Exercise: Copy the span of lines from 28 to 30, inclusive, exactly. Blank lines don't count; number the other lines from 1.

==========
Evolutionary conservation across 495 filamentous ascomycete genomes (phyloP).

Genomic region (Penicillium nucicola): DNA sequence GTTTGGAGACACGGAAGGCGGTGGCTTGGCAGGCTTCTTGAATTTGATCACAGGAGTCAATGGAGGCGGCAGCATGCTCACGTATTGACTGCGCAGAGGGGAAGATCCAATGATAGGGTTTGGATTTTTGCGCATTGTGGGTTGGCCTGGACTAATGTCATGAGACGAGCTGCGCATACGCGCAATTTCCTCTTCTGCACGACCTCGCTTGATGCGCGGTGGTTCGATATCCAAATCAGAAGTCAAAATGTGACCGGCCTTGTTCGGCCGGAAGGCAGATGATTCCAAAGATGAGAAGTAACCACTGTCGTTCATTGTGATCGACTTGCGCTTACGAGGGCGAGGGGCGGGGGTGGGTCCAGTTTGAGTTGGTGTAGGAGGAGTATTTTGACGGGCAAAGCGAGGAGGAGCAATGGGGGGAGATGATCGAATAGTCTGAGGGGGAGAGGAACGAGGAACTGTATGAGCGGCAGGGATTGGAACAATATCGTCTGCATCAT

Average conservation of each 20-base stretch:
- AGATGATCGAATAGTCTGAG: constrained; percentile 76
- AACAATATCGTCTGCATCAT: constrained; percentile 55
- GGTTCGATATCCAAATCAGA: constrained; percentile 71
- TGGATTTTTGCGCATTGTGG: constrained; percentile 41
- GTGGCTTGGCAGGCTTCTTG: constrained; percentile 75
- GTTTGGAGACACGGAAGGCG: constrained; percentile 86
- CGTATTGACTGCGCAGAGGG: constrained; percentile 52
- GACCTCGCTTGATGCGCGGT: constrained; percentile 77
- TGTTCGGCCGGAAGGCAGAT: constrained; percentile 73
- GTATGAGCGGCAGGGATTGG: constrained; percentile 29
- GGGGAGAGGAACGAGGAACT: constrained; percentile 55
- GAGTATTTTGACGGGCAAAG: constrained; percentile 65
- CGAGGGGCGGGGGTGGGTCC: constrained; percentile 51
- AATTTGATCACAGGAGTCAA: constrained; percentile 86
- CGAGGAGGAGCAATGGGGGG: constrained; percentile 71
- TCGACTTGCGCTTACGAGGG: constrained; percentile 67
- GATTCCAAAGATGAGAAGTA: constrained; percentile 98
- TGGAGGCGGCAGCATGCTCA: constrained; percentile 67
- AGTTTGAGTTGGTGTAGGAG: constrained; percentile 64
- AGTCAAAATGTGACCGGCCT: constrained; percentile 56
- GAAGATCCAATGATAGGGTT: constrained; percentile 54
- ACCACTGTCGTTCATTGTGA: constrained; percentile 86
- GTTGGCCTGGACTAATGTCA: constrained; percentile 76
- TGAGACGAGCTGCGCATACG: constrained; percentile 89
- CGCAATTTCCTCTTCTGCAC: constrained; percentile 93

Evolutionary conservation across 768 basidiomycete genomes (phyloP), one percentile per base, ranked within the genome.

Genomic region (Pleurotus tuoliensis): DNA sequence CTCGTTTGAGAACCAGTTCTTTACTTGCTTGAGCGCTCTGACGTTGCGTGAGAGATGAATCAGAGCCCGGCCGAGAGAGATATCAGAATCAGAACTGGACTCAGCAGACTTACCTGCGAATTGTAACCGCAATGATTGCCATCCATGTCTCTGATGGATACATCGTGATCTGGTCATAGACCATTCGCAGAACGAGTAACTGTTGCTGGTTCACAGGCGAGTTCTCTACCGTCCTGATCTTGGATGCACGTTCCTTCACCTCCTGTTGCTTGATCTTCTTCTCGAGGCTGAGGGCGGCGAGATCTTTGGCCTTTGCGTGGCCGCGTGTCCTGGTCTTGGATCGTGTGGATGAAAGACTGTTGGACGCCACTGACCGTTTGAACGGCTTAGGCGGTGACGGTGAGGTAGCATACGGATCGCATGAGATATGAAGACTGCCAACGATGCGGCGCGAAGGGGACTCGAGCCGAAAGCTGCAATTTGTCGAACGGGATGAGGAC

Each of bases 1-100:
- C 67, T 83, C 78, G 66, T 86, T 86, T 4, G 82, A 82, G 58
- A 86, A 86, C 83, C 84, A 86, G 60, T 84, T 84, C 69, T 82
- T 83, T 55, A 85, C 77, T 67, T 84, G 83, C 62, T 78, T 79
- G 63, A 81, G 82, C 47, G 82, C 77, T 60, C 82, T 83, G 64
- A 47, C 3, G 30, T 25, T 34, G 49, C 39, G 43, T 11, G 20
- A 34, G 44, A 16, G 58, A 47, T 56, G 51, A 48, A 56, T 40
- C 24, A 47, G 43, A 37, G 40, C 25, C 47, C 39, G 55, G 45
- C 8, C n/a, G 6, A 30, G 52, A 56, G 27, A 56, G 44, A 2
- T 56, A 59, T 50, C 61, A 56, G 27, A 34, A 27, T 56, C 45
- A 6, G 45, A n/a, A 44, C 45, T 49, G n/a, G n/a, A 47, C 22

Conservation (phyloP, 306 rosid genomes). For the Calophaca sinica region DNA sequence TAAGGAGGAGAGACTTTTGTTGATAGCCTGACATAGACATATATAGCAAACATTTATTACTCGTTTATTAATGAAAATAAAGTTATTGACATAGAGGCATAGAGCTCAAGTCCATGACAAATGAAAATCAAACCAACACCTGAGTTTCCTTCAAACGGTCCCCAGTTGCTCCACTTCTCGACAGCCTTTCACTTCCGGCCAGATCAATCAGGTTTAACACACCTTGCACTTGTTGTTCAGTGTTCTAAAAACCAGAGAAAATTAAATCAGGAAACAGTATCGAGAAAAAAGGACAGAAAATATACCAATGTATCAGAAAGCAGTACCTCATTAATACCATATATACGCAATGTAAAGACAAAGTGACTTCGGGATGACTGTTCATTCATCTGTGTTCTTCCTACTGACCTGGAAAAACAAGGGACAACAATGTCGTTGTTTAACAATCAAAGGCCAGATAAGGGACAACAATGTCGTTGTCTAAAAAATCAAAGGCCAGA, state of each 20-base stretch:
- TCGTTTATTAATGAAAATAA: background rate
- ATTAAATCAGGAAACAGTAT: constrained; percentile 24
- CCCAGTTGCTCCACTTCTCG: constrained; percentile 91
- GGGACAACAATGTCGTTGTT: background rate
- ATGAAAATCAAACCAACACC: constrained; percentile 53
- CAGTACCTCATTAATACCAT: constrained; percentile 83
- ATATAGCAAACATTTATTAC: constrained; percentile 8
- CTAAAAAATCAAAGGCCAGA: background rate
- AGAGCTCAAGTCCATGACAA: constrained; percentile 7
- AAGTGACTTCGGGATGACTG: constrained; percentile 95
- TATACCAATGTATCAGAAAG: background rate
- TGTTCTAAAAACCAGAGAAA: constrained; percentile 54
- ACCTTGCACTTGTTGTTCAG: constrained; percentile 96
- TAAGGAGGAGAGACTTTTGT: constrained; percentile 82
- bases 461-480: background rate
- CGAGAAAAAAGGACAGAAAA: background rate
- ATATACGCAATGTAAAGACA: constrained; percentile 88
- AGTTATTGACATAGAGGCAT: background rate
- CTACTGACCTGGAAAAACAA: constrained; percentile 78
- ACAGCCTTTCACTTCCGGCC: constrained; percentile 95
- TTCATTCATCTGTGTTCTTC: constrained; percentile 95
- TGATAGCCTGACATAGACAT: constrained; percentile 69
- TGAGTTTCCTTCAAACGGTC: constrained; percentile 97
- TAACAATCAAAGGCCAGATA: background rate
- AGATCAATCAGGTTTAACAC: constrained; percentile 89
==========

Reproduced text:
- CGCAATTTCCTCTTCTGCAC: constrained; percentile 93

Evolutionary conservation across 768 basidiomycete genomes (phyloP), one percentile per base, ranked within the genome.

Genomic region (Pleurotus tuoliensis): DNA sequence CTCGTTTGAGAACCAGTTCTTTACTTGCTTGAGCGCTCTGACGTTGCGTGAGAGATGAATCAGAGCCCGGCCGAGAGAGATATCAGAATCAGAACTGGACTCAGCAGACTTACCTGCGAATTGTAACCGCAATGATTGCCATCCATGTCTCTGATGGATACATCGTGATCTGGTCATAGACCATTCGCAGAACGAGTAACTGTTGCTGGTTCACAGGCGAGTTCTCTACCGTCCTGATCTTGGATGCACGTTCCTTCACCTCCTGTTGCTTGATCTTCTTCTCGAGGCTGAGGGCGGCGAGATCTTTGGCCTTTGCGTGGCCGCGTGTCCTGGTCTTGGATCGTGTGGATGAAAGACTGTTGGACGCCACTGACCGTTTGAACGGCTTAGGCGGTGACGGTGAGGTAGCATACGGATCGCATGAGATATGAAGACTGCCAACGATGCGGCGCGAAGGGGACTCGAGCCGAAAGCTGCAATTTGTCGAACGGGATGAGGAC